The Journey

I’m guessing we’ve covered about 9,000 miles since we left Marblehead August 3.  Really.  I’m not exaggerating.  In fact, it’s more than 10,000 miles if you throw in the early July journey Will and I made to get Guster to his new home.

Pause.  I swear I did not plan this… the song, “10,000 Miles” just came on the iPad, which was playing music on shuffle.  Such a sad song– can’t bear to listen to it just now.

Back to the story.  First stopover after leaving Glendale Rd for the last time was in Archbold.  It always feels restful to me to be in my parents’ house– probably because I revert to my 14-yr-old self and eat everything in their kitchen while assuming no responsibilities around the house.  Not quite true this time, though, because I was desperately packing and repacking, sorting documents I hadn’t had time to sort before we left, and shrinking all of our squishable worldly belongings in those vacuum-pack bags so we could fit Clay and his luggage in the car for the rest of the trip.  He stayed in MHD to work a few more days and deal with the final stage of moving, then flew to Ohio to join us for the rest of the journey.  Anyway, we had a wonderful time with family in Ohio– particularly with Heidi/Kevin and their boys, Jack and Matt, at the house for a few days.  Loved seeing much of my extended family, too, at a pool party which was memorably interrupted by tornado warning sirens!  (At least, it was memorable for the Hesketts, who are not so accustomed to tornado sirens as many of my cousins and their familes are).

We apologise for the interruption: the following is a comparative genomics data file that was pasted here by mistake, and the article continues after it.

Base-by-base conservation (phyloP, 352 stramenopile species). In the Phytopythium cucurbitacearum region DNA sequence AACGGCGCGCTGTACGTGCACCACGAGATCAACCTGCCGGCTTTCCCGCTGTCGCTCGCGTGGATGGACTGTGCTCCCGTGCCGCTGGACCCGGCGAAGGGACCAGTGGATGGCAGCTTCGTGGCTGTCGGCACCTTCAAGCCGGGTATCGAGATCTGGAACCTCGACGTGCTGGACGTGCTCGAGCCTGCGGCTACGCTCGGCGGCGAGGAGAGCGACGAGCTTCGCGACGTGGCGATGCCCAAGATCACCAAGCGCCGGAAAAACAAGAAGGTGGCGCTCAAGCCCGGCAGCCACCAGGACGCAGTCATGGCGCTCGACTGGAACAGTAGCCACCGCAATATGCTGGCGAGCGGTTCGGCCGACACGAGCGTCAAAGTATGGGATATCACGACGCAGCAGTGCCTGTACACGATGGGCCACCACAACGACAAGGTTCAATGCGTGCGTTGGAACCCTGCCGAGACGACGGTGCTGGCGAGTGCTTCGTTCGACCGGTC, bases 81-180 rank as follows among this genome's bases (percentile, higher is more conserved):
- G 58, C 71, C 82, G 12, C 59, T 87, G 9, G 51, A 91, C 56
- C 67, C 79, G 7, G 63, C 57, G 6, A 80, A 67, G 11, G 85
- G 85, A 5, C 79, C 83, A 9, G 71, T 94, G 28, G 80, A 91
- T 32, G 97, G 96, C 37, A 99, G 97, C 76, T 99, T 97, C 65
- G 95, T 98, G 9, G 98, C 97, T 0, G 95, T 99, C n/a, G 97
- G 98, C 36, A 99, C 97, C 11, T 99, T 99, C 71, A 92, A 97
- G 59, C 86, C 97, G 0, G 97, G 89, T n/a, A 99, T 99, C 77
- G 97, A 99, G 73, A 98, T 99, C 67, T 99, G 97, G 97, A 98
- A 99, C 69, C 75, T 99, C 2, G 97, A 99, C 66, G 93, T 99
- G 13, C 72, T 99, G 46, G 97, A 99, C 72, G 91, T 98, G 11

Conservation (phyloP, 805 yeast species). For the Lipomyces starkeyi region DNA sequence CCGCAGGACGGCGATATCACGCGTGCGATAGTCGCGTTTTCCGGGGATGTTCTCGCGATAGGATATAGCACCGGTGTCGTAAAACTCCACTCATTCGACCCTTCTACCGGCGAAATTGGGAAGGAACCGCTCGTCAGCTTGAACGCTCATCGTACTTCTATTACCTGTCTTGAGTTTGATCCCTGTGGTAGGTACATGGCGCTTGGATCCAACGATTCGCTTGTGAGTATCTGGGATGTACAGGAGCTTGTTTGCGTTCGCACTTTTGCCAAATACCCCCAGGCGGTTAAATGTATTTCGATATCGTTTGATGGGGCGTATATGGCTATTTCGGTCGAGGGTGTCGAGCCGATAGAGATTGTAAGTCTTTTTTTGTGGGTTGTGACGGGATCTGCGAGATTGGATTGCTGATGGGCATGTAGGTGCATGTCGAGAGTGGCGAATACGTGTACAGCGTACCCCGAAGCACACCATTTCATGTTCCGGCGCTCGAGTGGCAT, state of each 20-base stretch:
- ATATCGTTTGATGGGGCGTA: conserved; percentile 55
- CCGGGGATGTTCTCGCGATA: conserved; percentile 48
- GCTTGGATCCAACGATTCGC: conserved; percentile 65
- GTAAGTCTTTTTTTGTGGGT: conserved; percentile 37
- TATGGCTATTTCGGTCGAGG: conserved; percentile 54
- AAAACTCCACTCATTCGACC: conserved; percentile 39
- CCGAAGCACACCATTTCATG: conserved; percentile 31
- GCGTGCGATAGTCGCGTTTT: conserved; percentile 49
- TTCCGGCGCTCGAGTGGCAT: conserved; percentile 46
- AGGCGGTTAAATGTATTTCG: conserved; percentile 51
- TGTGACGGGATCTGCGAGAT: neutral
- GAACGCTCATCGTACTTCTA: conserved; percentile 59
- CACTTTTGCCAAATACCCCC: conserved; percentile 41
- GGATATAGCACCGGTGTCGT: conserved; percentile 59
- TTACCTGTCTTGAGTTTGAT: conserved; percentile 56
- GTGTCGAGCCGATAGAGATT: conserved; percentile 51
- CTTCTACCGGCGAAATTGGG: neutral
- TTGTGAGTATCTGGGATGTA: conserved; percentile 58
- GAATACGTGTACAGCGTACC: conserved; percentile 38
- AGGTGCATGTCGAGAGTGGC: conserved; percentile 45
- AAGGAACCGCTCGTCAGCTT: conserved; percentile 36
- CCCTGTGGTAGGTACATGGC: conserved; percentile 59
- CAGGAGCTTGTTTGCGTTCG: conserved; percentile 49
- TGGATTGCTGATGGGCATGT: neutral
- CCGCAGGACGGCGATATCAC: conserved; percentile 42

In fact, on the next leg of our journey, we stopped in tornado-devastated Joplin, MO for the night– and drove through a terrifying storm just outside there.  I’ve never felt the car rock so much in wind, and I’m thankful Clay was behind the wheel in the absolute blind driving that left many cars in the ditch.  But we emerged, and after a second full day of driving, arrived finally in Santa Fe to a beautiful rental home with amazing views across the valley.  Bliss.

Imagine our surprise when the property manager called the next morning to let us know there might be a couple of showings while we were there.  As in– “the house is on the market; did we neglect to mention that?”– showings.  “Oh, and would 1:00 this afternoon be convenient?”  After dealing with that in our own house for the last four months, we could not believe we were tidying and straightening for a showing on our vacation!  Clay called the manager after the second showing in two days and “arranged” for them to leave us in peace the rest of the time.  It ended up being a really wonderful week in the midst of our chaotic month.  We hiked, mountain biked, visited old favorite places, ate enough New Mexican cuisine to choke a donkey, saw friends, and drank margaritas and a couple bottles of fine wine we’d still held on to from our time in France.  I admit, it would have been a happier time for me if I hadn’t been miserably unable to ignore the fact that we would be leaving Will in Boulder in a very short time.  I dreaded it with every molecule of my being.